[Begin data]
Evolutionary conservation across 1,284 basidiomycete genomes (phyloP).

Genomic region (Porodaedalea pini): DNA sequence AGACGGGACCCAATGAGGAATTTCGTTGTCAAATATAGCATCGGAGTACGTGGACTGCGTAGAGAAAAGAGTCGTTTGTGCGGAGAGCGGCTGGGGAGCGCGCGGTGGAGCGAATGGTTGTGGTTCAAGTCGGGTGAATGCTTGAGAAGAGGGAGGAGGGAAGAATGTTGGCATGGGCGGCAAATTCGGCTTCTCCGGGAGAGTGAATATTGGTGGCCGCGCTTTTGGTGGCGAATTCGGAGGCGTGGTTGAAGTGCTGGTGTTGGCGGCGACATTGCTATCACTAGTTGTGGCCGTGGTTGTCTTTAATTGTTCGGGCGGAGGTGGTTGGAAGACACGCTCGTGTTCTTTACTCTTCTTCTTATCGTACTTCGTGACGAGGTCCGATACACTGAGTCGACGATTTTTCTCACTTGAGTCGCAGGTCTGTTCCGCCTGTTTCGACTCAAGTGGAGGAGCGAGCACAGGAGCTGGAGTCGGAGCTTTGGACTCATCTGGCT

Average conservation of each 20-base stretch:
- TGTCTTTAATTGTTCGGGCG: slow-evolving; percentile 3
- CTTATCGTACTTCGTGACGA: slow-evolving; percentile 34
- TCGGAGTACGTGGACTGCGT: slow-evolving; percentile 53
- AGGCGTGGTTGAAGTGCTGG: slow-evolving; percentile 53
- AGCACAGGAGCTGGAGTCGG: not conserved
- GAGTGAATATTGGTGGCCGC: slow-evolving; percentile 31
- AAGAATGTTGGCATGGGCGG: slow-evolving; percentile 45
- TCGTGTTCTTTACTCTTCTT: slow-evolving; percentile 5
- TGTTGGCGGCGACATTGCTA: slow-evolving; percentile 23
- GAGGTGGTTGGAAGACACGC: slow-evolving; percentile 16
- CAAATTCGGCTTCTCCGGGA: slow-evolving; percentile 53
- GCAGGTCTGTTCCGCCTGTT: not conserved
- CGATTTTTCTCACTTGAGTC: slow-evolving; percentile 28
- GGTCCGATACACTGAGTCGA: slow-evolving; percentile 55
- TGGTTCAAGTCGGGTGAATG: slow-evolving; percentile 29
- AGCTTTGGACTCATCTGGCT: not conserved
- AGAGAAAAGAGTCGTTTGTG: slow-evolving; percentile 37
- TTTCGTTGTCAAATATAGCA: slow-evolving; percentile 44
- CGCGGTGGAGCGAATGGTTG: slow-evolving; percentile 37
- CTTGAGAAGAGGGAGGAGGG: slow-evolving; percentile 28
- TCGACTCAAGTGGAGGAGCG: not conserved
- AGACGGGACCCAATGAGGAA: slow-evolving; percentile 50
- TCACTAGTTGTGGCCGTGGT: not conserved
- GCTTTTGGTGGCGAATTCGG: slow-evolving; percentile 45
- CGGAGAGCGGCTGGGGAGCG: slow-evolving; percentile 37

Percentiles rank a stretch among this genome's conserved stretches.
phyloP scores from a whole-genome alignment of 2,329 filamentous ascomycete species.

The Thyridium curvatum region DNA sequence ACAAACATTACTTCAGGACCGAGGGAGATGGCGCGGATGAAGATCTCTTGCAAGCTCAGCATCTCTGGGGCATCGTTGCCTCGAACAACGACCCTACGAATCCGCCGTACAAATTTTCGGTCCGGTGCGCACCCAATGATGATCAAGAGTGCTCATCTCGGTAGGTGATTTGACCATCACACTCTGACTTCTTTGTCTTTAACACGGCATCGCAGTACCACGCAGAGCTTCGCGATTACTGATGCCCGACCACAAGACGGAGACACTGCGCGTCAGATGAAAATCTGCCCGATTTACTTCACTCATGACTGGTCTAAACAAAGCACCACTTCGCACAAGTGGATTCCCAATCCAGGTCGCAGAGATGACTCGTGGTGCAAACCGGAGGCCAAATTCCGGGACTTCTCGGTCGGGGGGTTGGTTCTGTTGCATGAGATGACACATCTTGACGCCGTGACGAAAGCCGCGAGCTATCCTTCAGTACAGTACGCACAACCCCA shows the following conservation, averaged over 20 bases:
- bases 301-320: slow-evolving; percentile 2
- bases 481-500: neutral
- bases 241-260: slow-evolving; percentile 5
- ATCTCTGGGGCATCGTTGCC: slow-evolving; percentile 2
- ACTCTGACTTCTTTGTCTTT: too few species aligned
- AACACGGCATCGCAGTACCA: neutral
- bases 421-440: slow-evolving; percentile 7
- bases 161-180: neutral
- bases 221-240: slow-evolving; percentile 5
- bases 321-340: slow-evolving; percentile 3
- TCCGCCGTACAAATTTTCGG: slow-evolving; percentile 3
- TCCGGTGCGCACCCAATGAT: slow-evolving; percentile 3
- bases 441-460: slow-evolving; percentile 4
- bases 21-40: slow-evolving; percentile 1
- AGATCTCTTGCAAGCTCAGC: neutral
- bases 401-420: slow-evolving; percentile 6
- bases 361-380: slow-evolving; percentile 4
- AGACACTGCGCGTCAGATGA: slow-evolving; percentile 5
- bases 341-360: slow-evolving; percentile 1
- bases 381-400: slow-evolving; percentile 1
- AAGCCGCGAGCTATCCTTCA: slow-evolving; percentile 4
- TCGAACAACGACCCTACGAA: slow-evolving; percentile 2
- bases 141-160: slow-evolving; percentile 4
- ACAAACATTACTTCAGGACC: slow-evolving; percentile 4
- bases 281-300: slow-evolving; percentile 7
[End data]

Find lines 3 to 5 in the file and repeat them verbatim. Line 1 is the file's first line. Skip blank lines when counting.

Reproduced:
Average conservation of each 20-base stretch:
- TGTCTTTAATTGTTCGGGCG: slow-evolving; percentile 3
- CTTATCGTACTTCGTGACGA: slow-evolving; percentile 34